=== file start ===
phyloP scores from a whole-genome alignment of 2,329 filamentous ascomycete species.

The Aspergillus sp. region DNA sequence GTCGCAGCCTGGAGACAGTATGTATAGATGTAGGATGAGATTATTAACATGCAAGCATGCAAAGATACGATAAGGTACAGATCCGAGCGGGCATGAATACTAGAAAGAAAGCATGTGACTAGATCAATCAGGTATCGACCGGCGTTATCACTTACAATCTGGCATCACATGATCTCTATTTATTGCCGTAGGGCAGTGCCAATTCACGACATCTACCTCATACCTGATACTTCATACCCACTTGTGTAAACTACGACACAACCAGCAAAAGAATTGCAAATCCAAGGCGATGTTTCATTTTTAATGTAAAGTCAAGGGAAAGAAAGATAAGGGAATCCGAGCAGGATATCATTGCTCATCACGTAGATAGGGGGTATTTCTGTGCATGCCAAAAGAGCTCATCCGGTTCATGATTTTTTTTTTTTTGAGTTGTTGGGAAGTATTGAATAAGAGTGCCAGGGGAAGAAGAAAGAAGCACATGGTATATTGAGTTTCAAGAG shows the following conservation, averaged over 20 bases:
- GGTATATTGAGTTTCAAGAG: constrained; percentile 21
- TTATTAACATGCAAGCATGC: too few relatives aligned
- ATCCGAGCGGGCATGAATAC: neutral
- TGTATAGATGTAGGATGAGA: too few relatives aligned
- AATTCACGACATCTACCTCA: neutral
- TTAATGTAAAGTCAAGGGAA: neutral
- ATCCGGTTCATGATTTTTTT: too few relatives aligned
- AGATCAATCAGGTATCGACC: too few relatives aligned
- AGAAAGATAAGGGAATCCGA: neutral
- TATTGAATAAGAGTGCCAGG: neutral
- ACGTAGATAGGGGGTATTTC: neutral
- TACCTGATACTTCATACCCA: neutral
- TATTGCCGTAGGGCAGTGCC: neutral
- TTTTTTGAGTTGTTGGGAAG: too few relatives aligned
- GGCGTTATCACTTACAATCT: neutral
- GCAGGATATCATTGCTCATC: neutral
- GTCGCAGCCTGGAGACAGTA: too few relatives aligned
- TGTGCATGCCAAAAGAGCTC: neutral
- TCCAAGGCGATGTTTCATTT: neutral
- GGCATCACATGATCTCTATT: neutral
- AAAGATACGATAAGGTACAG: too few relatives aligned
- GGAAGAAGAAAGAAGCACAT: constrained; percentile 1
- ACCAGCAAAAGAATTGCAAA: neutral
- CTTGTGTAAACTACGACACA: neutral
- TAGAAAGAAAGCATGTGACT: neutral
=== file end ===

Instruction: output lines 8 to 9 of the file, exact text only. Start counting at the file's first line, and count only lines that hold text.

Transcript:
- TTAATGTAAAGTCAAGGGAA: neutral
- ATCCGGTTCATGATTTTTTT: too few relatives aligned